Tiny Pearl Crescent butterflies enjoying our purple salvia.
I compelled to do a pesky green red car report since my MX-5 is averaging 42.5 mpg (18.07 kpl) after driving 320.3 miles (515.47 kilometers). That’s the best average gas mileage so far, which included a lot of stop and go traffic (all the public schools and universities are back in session), plus I drove to three different schools in different parts of town on this tank of gas.
Our cosmos have started to bloom, and the roses are putting on another round of blooms. The little white and green flowers in the second and third set of photos below are a wildflower that busts open like fireworks. It reminds me of dill, and the wasps and butterflies love it.
The echinaceas are attracting the various colors of clouded sulfur butterflies: green, orange, yellow.
Green Clouded Sulfur (Colias philodice)
I was able to get the orange sulfur (Colias eurytheme), also known as the “alfalfa butterfly”, above with it’s wings open as it landed on an enchinacea. Clouded Sulfurs rarely open their wings to a flattened position when they are perched. The solid black around the edges of the wings indicate that this one is a male (females have dots on the black edges).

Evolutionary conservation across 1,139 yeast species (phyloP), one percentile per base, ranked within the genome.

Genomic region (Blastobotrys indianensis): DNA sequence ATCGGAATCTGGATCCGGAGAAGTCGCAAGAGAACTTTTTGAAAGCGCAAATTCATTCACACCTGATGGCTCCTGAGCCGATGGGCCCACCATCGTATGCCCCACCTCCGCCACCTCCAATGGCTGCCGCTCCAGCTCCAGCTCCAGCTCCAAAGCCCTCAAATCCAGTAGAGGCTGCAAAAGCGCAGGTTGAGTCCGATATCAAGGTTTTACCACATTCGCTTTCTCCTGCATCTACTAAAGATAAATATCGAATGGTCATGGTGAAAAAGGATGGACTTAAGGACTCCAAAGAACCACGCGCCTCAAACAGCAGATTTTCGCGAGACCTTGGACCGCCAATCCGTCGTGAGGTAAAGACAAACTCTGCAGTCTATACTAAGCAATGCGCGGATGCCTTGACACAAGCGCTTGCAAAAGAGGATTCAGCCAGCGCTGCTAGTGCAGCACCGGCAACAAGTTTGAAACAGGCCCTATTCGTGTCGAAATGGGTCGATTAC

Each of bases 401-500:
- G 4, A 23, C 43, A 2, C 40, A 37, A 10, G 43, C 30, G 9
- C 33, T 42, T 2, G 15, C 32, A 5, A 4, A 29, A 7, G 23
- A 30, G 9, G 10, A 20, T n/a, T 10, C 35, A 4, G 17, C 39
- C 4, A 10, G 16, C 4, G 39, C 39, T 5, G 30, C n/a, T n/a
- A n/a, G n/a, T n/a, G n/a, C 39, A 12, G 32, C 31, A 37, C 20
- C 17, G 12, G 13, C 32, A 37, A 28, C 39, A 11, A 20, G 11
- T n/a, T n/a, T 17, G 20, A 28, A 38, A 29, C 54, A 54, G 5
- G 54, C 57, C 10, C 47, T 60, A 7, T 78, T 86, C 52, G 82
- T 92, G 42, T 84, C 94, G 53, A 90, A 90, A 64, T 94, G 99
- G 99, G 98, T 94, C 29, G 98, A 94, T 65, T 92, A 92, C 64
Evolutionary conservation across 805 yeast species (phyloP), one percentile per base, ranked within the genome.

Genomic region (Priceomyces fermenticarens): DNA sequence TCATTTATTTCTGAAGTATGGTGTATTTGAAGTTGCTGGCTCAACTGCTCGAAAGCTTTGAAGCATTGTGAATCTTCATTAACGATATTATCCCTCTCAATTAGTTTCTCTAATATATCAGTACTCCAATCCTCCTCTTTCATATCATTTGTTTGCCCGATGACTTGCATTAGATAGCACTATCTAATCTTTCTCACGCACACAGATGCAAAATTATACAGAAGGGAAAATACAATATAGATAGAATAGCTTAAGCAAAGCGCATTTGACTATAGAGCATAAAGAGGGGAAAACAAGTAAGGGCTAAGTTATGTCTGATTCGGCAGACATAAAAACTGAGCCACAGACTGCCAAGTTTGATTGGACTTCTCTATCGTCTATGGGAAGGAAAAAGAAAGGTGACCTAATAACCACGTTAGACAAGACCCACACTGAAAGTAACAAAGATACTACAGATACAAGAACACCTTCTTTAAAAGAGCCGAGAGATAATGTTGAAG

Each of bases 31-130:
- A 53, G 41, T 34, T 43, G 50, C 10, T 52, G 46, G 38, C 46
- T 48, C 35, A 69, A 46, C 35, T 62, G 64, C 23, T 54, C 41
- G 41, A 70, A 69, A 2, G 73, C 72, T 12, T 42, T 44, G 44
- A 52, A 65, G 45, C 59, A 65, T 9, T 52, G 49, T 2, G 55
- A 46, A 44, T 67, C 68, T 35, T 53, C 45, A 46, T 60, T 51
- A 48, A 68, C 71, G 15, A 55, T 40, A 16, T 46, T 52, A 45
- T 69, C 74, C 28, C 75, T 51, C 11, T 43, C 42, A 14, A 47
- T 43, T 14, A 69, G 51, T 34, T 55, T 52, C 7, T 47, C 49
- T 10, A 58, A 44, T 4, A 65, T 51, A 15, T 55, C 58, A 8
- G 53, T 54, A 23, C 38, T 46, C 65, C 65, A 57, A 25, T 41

A male Orange fluttering around an unfazed female Green (the green has spots on the black edges of her wings).
I was out digging up elm trees, pruning roses, and fixing one of the drip systems in the wee hours of the morning. While walking between my different tasks, I noticed a few Buckeye Butterflies feeding on the little morning glories growing in the mulch. I grabbed my camera, and followed one around as it flew from one morning glory to another.
It didn’t open its wings other than to fly or do quick flutters to catch its balance against a sudden breeze. I had to catch it in flight or while it was catching it’s balance to get photos of it with its wings open, so there is movement in some of the shots.
This is a male Queen Butterfly feeding on purple wildflowers in the bosque. You can tell he’s a male by the black, teardrop shaped spots on the lower inside of his wings that are pheromone scales. Unlike Monarch butterflies that don’t use pheromones to attract mates, the Queens do.